Here at El Reg, it's traditional for management to reward long service with lavish gifts and extended paid leave in sun-kissed tropical locations.
The fatal attraction between Irish young 'uns and mobile phones poses "a significant threat to writing standards in English", according to the chief examiner of Eire's Department of Education. The problem was highlighted in a review of standards in last year's Junior Cert, The Irish Times reports. The anonymous examiner expressed concern that "text messaging, with its use of phonetic spelling and little or no punctuation seems to pose a threat to traditional conventions in writing". The examiner elaborated that kids were "choosing to answer sparingly, even minimally, rather than seeing questions as invitations to explore the territory they had studied and to express the breadth and depth of their learning and understanding". Regarding a peruse of higher-level or honours papers, he said "the frequency of errors of grammar, punctuation, idiomatic usage, and appropriateness of register was of concern". The examiner concluded: "The emergence of the mobile phone and the rise of text messaging as a popular means of communication would appear to have impacted on standards of writing as evidenced in the responses of candidates. Expertise in text messaging and email in particular would appear to have affected spelling and punctuation." It's not all linguistic doom and gloom, however. The Irish Times notes that research indicates "literacy standards among Irish 15-year-olds compares [sic] well with those across the Organisation for Economic Co-operation and Development (OECD)", and that "Irish teenagers were among the top three performers in an international league table on literacy standards compiled by the organisation four years ago". ®
Cash-strapped AMD has given Dell $16,000 to plant trees. That's just $1 for each of the chip maker's $16,000 employees. Well, times are hard for the chip maker at the moment...
An alliance of resellers has launched an official complaint against Sun Microsystems in the UK, alleging that the manufacturer is unfairly stifling the trade in used Sun products. The Association of Service and Computer Dealers International (ASCDI) filed its members' grievance with the Office of Fair Trading (OFT) on Monday. A summary of the complaint is available here.
Warner Music Group (WMG) has settled a long-running dispute with media giant Bertelsmann over the latter's relationship with Napster. Both firms have resolved legal claims relating to WMG's recorded music and music publishing businesses. According to a US Securities and Exchange Commission filing, Bertelsmann will cough up $110m to WMG. In a statement issued by WMG, it said that Bertelsmann "admits no liability in making this settlement". In separate lawsuits by several music publishers including WMG, Universal, and EMI Group, Bertelsmann had been accused of profiting illegally from Napster's music service from 2000 to 2001, but the German-based company had always insisted that its investment in Napster only happened after the P2P website went legit. A settlement was reached with Universal to the tune of $60m in June 2006 and with EMI Group in March this year in an undisclosed deal. ®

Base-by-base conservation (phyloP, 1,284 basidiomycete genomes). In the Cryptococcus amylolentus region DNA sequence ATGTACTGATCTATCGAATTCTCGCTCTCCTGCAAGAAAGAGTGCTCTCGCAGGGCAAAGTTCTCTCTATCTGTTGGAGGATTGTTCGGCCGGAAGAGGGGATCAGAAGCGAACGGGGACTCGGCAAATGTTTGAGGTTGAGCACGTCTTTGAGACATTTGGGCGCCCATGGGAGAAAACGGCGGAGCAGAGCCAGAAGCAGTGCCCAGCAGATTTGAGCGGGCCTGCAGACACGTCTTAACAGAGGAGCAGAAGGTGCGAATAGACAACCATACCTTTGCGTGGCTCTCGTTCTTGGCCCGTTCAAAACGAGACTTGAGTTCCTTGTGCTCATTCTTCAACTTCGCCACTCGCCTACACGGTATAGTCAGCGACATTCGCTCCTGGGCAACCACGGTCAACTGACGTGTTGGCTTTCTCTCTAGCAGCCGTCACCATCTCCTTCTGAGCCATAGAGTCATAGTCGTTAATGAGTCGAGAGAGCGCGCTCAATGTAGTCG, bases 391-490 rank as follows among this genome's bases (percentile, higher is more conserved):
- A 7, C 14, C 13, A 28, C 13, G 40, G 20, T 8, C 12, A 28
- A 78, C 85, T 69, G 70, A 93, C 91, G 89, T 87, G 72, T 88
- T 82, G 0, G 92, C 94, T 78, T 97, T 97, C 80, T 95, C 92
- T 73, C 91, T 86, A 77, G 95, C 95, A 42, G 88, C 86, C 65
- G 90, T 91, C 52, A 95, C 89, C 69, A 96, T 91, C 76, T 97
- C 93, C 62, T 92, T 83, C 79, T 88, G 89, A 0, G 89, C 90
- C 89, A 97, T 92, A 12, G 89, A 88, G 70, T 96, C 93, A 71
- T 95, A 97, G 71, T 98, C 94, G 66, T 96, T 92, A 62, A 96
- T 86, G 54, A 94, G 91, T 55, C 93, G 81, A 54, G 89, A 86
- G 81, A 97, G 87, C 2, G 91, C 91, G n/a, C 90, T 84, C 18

SapphireSapphire SAP has assured investors and competitors it can achieve double-digit revenue growth without succumbing to an M&A rampage. Chief executive Henning Kagermann told media attending his company's customer and partner event that SAP would reap success by making it easier for customers to consume enterprise services, not by purchasing customers through consolidation.
Collabnet has acquired VA Software's Sourceforge enterprise edition business. As part of the deal, announced yesterday, VA Software has gained an equity ownership stake in Collabnet. VA is the firm behind the slashdot.org website, amongst others.
Apple is facing a jury trial over allegations it ripped off a US patent filed by Xerox way back in 1987. At issue: Mac OS X 10.4's use of tabs and other UI elements to flip between different panels within a single window.
ISPA, the internet service providers' trade association, is calling on its members to provide law enforcement agencies with a 24-hour contact point. A new "best practice" document says ISPs should make information available for current investigations as quickly as possible, and ideally be on call at any time. ISPA says the industry needs to strengthen ties with police and other government agencies tracking spammers and peer-to-peer networking. Providers should hand over customer details more readily, ISPA reckons. The non-mandatory policy states: "ISPA members should make available contact details of a named individual or other contact point (e.g. general phone/fax number or email address) for these purposes." ISPA council chair Jessica Hendrie-Liaño said: "ISPA already has excellent relations with the Home Office, Government officials, and law enforcement agencies. This document aims to strengthen these ties." Clearly, a compulsory 24 hour hotline is not feasible for the "one man band" outfits that battle it out at the bottom end of the ISP game. An ISPA spokesman said an email address or some other point of contact would be more practical in such circumstances. The new best practice document is here. Bootnote Orange broadband customers can disregard the article above. We revealed yesterday its converged customers aren't covered by ISPA's industry standard codes of practice.